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Amazon wins identity protection battle


SEATTLE came out ahead in a battle with the FBI over the release of the identities of customers who purchased books from a man under tax fraud investigation.

According to reports, U.S. Magistrate Stephen Crocker said, in a June opinion that was recently unsealed, that the FBI’s push to get to reveal the identities of more than 24,000 customers who bought used books from Robert D’Angelo—who is accused of tax fraud—was a serious First Amendment issue.

In his opinion Crocker, according to reports, wrote that it was “an unsettling and un-American scenario to envision federal agents nosing through the reading lists of law-abiding citizens while hunting for evidence against someone else.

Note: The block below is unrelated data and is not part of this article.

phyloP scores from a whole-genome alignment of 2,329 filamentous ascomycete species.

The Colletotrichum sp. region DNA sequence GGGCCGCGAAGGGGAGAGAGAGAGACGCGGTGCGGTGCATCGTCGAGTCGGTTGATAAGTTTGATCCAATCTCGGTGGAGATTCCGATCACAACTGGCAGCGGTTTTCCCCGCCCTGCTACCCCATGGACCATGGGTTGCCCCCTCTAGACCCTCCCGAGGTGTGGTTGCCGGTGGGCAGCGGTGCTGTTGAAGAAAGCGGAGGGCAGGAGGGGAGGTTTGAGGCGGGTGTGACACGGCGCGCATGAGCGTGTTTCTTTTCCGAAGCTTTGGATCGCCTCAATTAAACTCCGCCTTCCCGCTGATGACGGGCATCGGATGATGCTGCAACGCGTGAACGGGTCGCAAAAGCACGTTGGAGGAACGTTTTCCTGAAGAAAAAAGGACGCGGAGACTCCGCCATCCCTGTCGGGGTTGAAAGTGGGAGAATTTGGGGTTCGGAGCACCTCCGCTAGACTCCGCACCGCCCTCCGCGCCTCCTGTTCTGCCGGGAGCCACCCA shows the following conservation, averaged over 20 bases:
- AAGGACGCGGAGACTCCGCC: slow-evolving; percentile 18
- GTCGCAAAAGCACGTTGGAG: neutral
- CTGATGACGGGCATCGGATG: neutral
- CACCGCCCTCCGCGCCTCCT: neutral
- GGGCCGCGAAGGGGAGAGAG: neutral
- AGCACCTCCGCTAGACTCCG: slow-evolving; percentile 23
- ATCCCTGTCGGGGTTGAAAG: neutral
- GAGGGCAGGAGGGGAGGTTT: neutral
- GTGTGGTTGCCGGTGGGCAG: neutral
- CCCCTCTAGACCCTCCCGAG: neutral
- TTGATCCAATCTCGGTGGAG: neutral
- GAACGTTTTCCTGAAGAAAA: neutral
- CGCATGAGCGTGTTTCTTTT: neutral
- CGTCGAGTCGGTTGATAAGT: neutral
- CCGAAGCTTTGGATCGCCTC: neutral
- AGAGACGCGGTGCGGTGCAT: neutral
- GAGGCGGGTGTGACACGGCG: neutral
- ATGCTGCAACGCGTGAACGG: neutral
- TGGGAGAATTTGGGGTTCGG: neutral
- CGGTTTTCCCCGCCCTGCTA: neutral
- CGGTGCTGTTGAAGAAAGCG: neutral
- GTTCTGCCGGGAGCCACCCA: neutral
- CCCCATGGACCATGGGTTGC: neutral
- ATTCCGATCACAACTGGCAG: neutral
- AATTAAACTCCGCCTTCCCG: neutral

Aside from the First Amendment issue, Amazon, as well as Crocker, was reportedly concerned that customers would stop using its service if they learned their information had been given to the government.

In 2006, Amazon received a subpoena from a grand jury investigating Robert D’Angelo, ordering the company to provide information on individuals who had purchased books from D’Angelo. According to reports, the government was looking to contact these individuals and gather information that could be used as evidence against D’Angelo.

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